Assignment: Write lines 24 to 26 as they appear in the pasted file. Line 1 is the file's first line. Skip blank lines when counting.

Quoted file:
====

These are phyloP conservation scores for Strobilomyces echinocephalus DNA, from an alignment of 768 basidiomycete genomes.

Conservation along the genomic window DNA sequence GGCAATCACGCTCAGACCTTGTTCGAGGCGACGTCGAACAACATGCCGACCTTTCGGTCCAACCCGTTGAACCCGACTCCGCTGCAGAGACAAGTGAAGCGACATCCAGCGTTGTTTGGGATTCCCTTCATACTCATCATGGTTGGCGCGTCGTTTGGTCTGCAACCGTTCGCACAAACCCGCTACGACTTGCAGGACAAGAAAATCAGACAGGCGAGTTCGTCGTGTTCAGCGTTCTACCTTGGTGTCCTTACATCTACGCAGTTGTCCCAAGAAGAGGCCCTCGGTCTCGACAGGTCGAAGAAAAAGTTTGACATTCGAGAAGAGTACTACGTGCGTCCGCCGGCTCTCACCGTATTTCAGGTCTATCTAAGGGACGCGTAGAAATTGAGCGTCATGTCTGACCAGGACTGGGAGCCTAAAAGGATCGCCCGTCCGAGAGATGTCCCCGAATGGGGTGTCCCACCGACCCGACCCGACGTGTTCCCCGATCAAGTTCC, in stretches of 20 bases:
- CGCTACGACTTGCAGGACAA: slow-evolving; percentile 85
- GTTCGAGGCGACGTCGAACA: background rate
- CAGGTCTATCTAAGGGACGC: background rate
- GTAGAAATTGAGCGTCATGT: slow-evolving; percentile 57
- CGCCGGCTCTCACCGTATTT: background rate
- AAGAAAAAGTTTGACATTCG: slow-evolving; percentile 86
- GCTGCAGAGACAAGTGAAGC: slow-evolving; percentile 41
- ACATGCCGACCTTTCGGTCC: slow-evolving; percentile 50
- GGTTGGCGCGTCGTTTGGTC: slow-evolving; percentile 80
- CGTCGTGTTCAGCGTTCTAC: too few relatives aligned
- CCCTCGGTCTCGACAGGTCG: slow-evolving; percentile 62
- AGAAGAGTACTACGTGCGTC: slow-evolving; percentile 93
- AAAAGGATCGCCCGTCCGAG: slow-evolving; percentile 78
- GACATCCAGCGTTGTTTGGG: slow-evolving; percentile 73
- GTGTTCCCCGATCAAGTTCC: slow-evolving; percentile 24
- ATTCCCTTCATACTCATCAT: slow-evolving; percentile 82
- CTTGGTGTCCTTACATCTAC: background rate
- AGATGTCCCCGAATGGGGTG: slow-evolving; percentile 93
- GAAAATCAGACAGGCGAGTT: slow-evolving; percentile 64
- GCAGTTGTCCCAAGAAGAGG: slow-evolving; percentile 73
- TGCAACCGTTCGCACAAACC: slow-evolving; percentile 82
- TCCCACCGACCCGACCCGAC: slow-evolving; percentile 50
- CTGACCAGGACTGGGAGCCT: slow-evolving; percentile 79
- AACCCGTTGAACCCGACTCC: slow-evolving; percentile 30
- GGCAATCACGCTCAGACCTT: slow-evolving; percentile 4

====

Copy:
- TCCCACCGACCCGACCCGAC: slow-evolving; percentile 50
- CTGACCAGGACTGGGAGCCT: slow-evolving; percentile 79
- AACCCGTTGAACCCGACTCC: slow-evolving; percentile 30